Brits are predicting a rise in illegal house parties in response to the 10pm pub curfew.
From tonight last orders in boozers across England will be 10pm, one of a raft of measures implemented by the government in a bid to curb a rise in coronavirus infections.
Prime Minister Boris Johnson warned the latest lockdown restrictions could last for as long as six months but many expect thirsty pubgoers to find alternative opportunities for heavy drinking sessions.
Members of the public and hospitality industry chiefs are adamant this rule will not have an impact on the coronavirus figures.
One person tweeted: "Meet earlier at pub! Pub busier as many do the same! Drink more in a shorter space of time! All leave pub at some time! (Customary punch ups and vomiting commence). Don't let this party stop let's all cram round a friends house!"
Another added: "This 10pm curfew ain't gonna do jack. Will kill off pubs and mean many more scurry off back for illegal house parties."
A third joked: "Who is going to leave the pub at 10pm and go well im going home see you tomorrow. More like whose having the house party the night."
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Pub and restaurant bosses feel they are been unfairly targeted with a policy they claim is not backed up by scientific evidence.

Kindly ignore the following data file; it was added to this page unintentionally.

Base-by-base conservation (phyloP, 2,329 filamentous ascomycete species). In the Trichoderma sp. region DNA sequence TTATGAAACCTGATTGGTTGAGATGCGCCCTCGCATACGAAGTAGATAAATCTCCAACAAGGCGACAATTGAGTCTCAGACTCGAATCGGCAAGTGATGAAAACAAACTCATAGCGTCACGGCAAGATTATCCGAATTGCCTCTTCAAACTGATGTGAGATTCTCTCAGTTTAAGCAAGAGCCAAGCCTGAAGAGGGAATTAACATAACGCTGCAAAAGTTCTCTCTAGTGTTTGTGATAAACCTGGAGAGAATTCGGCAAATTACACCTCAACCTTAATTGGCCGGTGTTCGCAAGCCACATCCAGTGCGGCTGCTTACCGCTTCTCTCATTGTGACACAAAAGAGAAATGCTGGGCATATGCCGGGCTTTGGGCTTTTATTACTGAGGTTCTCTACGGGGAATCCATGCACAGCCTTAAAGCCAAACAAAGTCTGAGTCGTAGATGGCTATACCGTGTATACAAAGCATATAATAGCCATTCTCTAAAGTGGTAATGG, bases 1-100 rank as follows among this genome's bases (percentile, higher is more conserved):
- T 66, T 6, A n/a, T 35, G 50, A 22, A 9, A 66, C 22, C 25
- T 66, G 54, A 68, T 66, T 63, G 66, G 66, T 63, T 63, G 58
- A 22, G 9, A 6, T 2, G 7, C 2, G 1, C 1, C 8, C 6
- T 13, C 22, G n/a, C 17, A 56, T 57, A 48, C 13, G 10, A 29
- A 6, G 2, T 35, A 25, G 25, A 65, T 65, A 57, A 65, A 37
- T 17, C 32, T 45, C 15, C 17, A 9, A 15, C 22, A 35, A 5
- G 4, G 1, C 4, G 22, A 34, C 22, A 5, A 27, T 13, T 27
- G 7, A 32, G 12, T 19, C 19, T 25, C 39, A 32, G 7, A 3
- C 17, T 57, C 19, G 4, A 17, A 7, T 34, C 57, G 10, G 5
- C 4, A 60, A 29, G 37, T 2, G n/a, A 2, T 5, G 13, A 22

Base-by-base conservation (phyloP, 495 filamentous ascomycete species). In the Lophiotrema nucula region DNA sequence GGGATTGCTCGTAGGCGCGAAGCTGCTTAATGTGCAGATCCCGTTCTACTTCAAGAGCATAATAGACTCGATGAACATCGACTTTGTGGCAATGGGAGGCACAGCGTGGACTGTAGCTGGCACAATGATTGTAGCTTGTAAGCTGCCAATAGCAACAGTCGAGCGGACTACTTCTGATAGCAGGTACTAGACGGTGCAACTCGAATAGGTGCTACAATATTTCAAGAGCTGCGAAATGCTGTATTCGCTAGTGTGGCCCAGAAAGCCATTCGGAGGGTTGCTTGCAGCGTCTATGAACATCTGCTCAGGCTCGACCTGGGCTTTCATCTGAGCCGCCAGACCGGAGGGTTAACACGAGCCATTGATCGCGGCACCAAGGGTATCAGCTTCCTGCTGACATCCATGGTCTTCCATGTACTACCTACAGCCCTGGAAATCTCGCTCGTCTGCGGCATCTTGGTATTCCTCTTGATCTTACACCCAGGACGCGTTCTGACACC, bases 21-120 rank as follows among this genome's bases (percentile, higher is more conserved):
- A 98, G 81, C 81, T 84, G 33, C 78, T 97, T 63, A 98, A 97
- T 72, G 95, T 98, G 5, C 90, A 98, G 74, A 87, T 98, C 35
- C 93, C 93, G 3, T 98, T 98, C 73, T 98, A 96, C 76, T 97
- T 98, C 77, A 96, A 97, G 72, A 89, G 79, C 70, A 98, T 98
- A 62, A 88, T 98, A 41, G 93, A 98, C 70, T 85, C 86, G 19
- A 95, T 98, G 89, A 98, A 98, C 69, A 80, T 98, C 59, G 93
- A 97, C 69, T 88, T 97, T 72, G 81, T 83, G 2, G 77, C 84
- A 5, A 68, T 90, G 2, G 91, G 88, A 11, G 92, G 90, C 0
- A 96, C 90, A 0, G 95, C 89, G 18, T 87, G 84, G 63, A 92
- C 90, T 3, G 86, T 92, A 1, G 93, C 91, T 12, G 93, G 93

They also believe many punters will go on to break the law by moving on to illicit house parties after kicking out time. Current regulations mean people cannot meet in groups of more than six people for social gatherings.
Andy Crawford, who runs 30 pubs in the Nottingham area, said: "It's very disappointing that the government have chosen to target hospitality with a curfew, so soon after reopening.
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"I believe that introducing a curfew will only encourage more house parties."
Michael Kill, chief executive of the Night Time Industries Association, said: "The curfew will lead to the demise of many of our beloved cultural and entertainment venues.
"Businesses in the night-time economy are both shocked and disappointed by the government's continued targeting of restrictions on late-night venues and bars, partially open at a fraction of their capacity, when they have admitted that the majority of transmission takes place in households.
"As a result of this measure, we foresee a surge of unregulated events and house parties which are the real hot beds of infection, attended by frustrated young people denied access to safe and legitimate night-time hospitality venues."
The clampdown also includes the whole of the hospitality sector being restricted to table service after government medical chiefs raised the Covid-19 alert level from three to four, meaning transmission is "high or raising exponentially".
Cabinet Office Minister Michael Gove claims there was evidence the 10pm closing time has had a "beneficial effect" in the areas where the restriction has already been tried, such as Bolton, Greater Manchester.
But a quarter of hospitality businesses think they could fail in the next three months without further government support.
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